The intra-class correlation coefficient value for lung ultrasound elementary pattern was close to 0.75, indicating a substantial agreement between the two raters [33, 34]. The intra-class correlation coefficient is the proportion of the total variance which is due to the variation between the subjects (a value of 1 indicates that the total variance is due solely to the variation between the subjects while a value of 0 indicates that the total variance is attributed to variation between observers) [35]. We also found a good reliability of lung ultrasound score assessment, with a coefficient of repeatability close to 2, for an overall score of 24. The coefficient of repeatability is the smallest significant difference between repeated measurements [36]. In our study, this means that an absolute change of 2 or more in lung ultrasound score may therefore be required for accurate interpretation if the recordings are analysed by different observers in the setting tested. The good reproducibility of lung ultrasound in this study is in accordance with findings in high income settings [37].

In our work, advanced age and organ failures were associated with death, which is consistent with the results of previous reports [38]. Similarly, our finding on anticoagulation is in line with previous studies suggesting that therapeutic anticoagulation does not improve the survival of patients with severe COVID-19 admitted to ICU, and may increase the risk of bleeding in unselected patients [39, 40].

One strength of this prospective study is its focus on critically-ill patients in a low resources context in Sub-Saharan Africa. Some teams use a single holistic microconvex probe for all bedside ultrasound (neither linear nor abdominal nor cardiac), a strategy that may make ultrasound even more affordable in constrained environments [41]. The main limitations of this study are its monocentric nature and the lack of biological parameters of patients.


In conclusion, our study suggests that lung ultrasound could serve as a valuable tool for the detection and prognostication of lung injury in critically-ill patients with COVID-19 pneumonia in resource limited settings. This simple, bedside accessible, and reliable tool has a particular potential in resource limited settings in such situations. Larger multicenter studies are needed to validate our findings.

Availability of data and materials

All data and methods supporting the findings of this study are available from the corresponding author upon reasonable request.

Change history

  • 29 April 2023

    The last author’s family name which was incorrectly tagged as given name has been corrected.


  1. WHO Coronavirus (COVID-19) Dashboard [Internet]. Disponible sur: Accessed Oct 6 2022.

  2. Cabore JW, Karamagi HC, Kipruto HK, Mungatu JK, Asamani JA, Droti B, et al. COVID-19 in the 47 countries of the WHO African region: a modelling analysis of past trends and future patterns. Lancet Glob Health. 2022;10(8):e1099–114.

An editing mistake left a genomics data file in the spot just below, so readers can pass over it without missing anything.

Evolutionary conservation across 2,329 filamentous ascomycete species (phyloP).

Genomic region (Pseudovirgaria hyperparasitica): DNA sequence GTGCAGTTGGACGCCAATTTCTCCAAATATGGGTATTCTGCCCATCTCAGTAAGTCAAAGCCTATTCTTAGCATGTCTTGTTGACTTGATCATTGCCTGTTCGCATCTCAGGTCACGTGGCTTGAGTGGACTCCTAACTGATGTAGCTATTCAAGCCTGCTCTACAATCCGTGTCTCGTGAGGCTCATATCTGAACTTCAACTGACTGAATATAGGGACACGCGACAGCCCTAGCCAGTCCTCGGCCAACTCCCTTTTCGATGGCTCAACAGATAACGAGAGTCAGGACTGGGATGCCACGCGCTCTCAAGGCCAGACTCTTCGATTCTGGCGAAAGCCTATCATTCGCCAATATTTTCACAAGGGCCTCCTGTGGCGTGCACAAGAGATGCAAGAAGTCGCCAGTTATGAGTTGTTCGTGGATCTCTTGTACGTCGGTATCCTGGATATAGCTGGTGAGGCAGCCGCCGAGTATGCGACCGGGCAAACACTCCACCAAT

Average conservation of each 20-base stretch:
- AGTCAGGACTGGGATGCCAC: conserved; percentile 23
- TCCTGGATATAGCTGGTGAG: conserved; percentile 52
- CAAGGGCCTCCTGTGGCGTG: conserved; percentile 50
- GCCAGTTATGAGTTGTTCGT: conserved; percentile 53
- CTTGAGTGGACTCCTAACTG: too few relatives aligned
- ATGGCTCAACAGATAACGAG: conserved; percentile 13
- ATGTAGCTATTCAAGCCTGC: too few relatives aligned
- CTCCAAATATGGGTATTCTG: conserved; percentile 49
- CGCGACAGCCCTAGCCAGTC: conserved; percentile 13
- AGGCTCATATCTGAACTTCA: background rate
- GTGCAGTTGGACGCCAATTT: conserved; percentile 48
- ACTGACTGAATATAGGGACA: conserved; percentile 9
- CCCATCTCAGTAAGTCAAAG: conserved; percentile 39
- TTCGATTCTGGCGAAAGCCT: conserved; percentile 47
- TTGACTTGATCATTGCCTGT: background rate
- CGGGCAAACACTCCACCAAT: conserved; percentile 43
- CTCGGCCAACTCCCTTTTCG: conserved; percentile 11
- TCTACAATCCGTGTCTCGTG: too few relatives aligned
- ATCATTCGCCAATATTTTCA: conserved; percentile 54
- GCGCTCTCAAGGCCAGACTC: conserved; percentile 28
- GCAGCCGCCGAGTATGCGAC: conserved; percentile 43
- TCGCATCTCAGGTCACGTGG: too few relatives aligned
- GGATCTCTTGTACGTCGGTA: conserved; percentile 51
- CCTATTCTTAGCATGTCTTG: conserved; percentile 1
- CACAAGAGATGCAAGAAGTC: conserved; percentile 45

Article  CAS  PubMed  PubMed Central  Google Scholar 

  3. Wu Z, McGoogan JM. Characteristics of and important lessons from the coronavirus disease 2019 (COVID-19) outbreak in China: summary of a report of 72 314 cases from the Chinese Center for Disease Control and Prevention. JAMA. 2020;323(13):1239–42.

    Article  CAS  PubMed  Google Scholar 

  4. Jie GW, Yi NZ, Hu Y, Hua LW, Quan O, Xing HJ, et al. Clinical characteristics of coronavirus disease 2019 in China. N Engl J Med. 2020;382(18):1708–20.

    Article  Google Scholar 

  5. Shi Y, Yu X, Zhao H, Wang H, Zhao R, Sheng J. Host susceptibility to severe COVID-19 and establishment of a host risk score: findings of 487 cases outside Wuhan. Crit Care. 2020;24(1):1–4.

    Article  Google Scholar 

  6. Abate SM, Ahmed Ali S, Mantfardo B, Basu B. Rate of intensive care unit admission and outcomes among patients with coronavirus: a systematic review and meta-analysis. PLoS ONE. 2020;15(7): e0235653.

    Article  CAS  PubMed  PubMed Central  Google Scholar 

  7. African COVID-19 Critical Care Outcomes Study (ACCCOS) Investigators. Patient care and clinical outcomes for patients with COVID-19 infection admitted to African high-care or intensive care units (ACCCOS): a multicentre, prospective, observational cohort study. Lancet Lond Engl. 2021;397(10288):1885–94.

    Article  Google Scholar 

  8. Wang Y, Dong C, Hu Y, Li C, Ren Q, Zhang X, et al. Temporal changes of CT findings in 90 patients with COVID-19 pneumonia: a longitudinal study. Radiology. 2020;296(2):E55-64.

    Article  PubMed  Google Scholar 

  9. Rodriguez-Morales AJ, Cardona-Ospina JA, Gutiérrez-Ocampo E, Villamizar-Peña R, Holguin-Rivera Y, Escalera-Antezana JP, et al. Clinical, laboratory and imaging features of COVID-19: a systematic review and meta-analysis. Travel Med Infect Dis. 2020;34: 101623.

    Article  PubMed  PubMed Central  Google Scholar 

  10. Tierney DM, Huelster JS, Overgaard JD, Plunkett MB, Boland LL, St Hill CA, et al. Comparative performance of pulmonary ultrasound, chest radiograph, and CT among patients with acute respiratory failure. Crit Care Med. 2020;48(2):151–7.

    Article  PubMed  Google Scholar 

  11. Razazi K, Deux JF, de Prost N, Boissier F, Cuquemelle E, Galactéros F, et al. Bedside lung ultrasound during acute chest syndrome in sickle cell disease. Medicine (Baltimore). 2016;95(7):e2553.

    Article  PubMed  Google Scholar